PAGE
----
As it’s Christmas Day, I thought I should choose an appropriate topic, but one that’s unlikely to give too much offence, the brain sciences not always being the believer’s best friend. Today is of course the day when Christians celebrate the coming of the Messiah, so the obvious choice was the 55th Fable, ‘The Self-Obsessed Animals’. It’s the story of a moonbeam who warns the animals that the King of the Skies is about to descend to earth, and that all must make an effigy of Him in tribute. Each species ends up creating an image that looks exactly like itself. Hence, when the Great One (a beam of light) arrives, they all accuse Him of being an imposter.

What’s under discussion here is Anthropomorphism. It’s a phenomenon we see on our TV screens every day. Not all aliens in sci-fi productions possess a variant of human form, but the vast majority do: just think ‘Star Trek’. Scientifically, this is preposterous. There’s no reason at all to suppose that any life form capable of interstellar travel would have been shaped by evolution in essentially the same way as this particular remote planet’s current top species. In the course of Earth’s history, the most advanced clades have been anything from single-cell microbes to sponges. We ourselves, a species that has been around for but a moment in time, are indubitably just another step along the way. Towards what? Towards either a life-form close to what we think of as gods, or (much more likely) an evolutionary dead end, meaning extinction. That’s just how it works, folks.

We’ve all read books or articles explaining why the TV and movie production industries seem so short on imagination in this respect. To remind you, it’s above all a matter of budgets. Evoking an alien life-form that convincingly stretches the imagination is an expensive business. It’s much cheaper to put an extra in a costume, a practice that ‘Doctor Who’ has thrived on for decades (although the BBC has never stooped so low as the notorious movie ‘Robot Monster’, in which the alien costume consisted of a diving helmet over a gorilla suit). Producers can get away with it – and here we start nudging towards psychology – because humans find it easy to relate viscerally to human-like entities. We’re fine-tuned to be scared by spiders, snakes and the like, but there’s nothing like a shadowy human-like figure to put the willies up us. That’s most true when the figure is from Uncanny Valley: almost the same as us, but not quite right. It’s bound to send the paranoid amygdala into overdrive.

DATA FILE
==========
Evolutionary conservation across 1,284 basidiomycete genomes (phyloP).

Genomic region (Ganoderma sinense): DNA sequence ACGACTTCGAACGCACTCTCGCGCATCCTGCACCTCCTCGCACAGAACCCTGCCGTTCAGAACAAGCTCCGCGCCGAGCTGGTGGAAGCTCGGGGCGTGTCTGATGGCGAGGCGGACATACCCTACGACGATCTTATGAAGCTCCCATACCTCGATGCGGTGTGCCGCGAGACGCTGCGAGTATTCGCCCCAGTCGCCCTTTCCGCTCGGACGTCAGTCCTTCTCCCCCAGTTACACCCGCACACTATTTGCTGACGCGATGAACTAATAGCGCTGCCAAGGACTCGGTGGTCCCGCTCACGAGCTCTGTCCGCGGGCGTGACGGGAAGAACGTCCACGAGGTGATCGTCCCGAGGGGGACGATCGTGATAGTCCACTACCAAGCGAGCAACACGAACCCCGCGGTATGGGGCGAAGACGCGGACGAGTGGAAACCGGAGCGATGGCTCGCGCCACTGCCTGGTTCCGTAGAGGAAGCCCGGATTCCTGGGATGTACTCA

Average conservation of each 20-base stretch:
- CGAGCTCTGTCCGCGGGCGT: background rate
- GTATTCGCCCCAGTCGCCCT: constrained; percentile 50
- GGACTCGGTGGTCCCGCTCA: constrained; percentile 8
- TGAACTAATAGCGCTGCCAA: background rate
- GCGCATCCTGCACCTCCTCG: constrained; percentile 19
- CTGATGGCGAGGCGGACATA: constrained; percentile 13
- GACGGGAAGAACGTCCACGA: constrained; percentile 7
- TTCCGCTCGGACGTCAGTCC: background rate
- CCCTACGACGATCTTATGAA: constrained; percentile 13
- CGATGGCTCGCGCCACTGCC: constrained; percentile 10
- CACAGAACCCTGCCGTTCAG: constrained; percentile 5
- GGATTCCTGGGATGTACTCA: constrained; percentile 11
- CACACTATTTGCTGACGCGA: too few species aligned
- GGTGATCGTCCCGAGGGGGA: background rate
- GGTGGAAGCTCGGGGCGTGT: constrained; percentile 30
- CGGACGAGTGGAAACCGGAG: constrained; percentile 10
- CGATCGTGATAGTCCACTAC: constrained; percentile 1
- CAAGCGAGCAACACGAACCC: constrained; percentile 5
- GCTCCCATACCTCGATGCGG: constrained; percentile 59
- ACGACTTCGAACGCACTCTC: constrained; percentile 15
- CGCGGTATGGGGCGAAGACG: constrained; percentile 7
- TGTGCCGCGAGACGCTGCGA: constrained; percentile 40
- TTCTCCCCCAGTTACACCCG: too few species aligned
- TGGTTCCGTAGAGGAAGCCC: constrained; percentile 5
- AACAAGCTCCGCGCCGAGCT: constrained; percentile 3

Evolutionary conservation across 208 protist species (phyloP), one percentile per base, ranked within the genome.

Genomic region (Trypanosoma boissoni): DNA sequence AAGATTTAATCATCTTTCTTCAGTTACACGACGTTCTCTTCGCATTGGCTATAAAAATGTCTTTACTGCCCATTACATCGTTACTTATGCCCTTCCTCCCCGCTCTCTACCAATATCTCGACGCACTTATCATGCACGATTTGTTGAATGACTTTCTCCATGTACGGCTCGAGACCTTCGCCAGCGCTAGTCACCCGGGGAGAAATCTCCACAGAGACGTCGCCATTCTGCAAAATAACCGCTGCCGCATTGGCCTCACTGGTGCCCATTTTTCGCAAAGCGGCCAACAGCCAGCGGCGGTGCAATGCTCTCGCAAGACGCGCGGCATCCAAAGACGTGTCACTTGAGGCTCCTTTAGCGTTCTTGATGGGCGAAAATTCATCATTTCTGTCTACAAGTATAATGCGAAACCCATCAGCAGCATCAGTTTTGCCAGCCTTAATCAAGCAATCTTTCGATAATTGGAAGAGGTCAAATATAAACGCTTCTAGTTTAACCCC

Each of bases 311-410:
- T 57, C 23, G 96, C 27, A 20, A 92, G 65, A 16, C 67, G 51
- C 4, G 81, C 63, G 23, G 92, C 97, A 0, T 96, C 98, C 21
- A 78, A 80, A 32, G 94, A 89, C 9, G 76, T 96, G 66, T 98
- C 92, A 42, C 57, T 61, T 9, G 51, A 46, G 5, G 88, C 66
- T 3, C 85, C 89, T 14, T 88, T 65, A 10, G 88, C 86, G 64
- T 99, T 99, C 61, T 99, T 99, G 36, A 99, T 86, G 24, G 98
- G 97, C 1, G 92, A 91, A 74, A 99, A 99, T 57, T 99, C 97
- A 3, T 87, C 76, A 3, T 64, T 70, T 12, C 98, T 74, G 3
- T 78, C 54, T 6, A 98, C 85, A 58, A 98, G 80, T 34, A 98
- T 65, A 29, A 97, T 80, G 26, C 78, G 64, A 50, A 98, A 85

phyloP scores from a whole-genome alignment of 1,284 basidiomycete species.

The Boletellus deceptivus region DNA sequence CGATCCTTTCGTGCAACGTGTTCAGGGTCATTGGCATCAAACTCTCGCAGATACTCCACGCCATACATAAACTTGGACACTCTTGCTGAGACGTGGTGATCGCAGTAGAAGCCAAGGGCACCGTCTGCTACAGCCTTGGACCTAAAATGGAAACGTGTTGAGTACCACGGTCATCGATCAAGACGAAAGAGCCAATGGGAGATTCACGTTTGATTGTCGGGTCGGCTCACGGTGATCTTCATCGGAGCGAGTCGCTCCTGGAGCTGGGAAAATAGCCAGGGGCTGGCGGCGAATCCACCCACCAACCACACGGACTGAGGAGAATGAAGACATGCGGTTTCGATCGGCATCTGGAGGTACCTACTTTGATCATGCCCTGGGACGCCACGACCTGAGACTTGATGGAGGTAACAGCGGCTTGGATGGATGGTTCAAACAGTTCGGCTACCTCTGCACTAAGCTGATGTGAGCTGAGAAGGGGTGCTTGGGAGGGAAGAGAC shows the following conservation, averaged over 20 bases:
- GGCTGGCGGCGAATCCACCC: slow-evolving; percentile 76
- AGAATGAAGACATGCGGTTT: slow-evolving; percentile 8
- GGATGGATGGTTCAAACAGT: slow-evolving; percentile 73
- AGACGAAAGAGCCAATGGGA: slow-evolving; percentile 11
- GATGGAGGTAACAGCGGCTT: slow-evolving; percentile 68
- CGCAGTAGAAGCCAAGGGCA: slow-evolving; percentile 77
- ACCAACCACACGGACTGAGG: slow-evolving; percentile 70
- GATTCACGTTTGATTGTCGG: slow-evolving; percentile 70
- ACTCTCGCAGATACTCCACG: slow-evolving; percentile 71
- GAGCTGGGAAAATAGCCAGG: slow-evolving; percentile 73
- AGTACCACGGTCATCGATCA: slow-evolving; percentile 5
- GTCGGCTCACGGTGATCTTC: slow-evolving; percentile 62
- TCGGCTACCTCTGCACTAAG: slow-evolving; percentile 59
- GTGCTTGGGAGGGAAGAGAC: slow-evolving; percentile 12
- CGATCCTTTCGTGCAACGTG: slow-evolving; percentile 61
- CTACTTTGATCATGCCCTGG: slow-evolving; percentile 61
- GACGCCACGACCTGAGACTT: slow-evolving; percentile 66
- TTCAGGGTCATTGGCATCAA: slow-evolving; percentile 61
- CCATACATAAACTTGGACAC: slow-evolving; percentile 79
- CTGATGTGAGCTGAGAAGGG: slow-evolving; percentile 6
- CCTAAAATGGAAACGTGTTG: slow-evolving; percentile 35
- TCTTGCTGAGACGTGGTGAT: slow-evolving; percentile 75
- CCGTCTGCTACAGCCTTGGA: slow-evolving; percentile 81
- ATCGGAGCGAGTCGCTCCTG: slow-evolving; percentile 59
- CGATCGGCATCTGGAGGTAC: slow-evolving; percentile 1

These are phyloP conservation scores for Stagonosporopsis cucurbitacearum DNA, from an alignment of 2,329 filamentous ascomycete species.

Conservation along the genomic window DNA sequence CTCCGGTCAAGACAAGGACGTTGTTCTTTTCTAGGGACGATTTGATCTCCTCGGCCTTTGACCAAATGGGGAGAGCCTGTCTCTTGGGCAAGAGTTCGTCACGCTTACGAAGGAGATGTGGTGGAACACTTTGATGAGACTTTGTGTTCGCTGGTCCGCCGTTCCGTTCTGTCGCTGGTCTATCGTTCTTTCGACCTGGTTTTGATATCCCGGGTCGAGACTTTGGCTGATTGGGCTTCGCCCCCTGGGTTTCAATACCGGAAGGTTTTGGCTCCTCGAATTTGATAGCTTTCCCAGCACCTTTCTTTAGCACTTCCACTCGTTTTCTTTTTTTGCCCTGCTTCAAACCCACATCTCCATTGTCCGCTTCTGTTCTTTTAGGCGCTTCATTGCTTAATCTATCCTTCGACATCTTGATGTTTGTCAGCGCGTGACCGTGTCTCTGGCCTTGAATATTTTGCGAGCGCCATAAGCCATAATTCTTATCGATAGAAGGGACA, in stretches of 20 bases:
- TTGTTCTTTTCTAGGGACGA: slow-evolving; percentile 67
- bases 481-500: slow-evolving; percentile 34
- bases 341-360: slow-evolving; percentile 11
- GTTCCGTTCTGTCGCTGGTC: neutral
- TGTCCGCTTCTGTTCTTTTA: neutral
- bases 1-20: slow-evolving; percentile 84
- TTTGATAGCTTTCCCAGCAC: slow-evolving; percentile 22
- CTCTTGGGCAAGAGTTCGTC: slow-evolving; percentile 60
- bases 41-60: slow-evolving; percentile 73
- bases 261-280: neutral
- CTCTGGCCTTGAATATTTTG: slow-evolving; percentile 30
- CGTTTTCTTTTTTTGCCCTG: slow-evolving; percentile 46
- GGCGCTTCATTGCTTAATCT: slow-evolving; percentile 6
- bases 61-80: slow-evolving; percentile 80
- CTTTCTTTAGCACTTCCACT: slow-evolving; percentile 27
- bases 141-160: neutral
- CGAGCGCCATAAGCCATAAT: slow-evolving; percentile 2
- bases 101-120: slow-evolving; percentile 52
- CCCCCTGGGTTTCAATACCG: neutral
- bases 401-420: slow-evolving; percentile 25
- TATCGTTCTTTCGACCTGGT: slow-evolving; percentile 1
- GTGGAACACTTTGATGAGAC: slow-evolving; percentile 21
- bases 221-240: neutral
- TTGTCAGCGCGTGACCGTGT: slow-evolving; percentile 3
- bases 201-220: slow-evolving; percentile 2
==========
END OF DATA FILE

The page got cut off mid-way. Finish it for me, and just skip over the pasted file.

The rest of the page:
And what of gods? The striking thing about depictions of them across the ages is that they appear as overwhelmingly human, or some variation thereof. A minority – like the Hindu elephant-god Ganesh or the Japanese catfish-god Namazu – possess animal form, whilst Ancient Egyptian gods tend to have human bodies with animal heads. But, by the time of the Greeks, the gods are just immaterial versions of humans (even if Zeus was fond of changing himself into animal shapes so as to have his way with chaste females). Following the Greco-Roman tradition, the Christian god is always depicted as an omnipotent version of us. Christ is likewise entirely human in appearance, although the manner of that depiction changes over time. He was of course a Middle-Eastern Jew, and no doubt looked like one; so it’s interesting to see him and his mother depicted in Renaissance art as blue-eyed, golden-haired Nordic types. The key fact here is that, by that time, northern Italy was in the hands of the Germanic Lombards. Verily, Man creates God after his own image.

So why exactly did the mandrills’ image of God end up looking like a mandrill? The answer is that the mandrill designer knew what he was doing. Brains are above all devices for getting us through life. With limited processing power, they need tricks and devices to get by; and one of the things the brain does habitually without conscious consideration is seeking meaningful patterns. As a social species, we need above all to seek meaningful patterns in others of our species, and unsurprisingly have a large amount of mental machinery devoted to such matters: face recognition and recall alone are inordinately complex. Unsurprisingly, human forms are so much to the fore for us that we even see them where they don’t exist. All good artists and artisans necessarily have an intuitive understanding of the minds of their intended audience, and take professional advantage of that understanding. Even if the mandrill designer knew for a fact that God was a sunbeam, he’d be aware that he had to design an effigy of a mandrill if he was to elicit in other mandrills the sort of emotional response that religious faith depends on. And that’s why you get Florentine Christs with golden hair, and mandrill gods with blue bums.

Happy Christmas and, as the atheist comedian Dave Allen used to say, “May your god go with you”.










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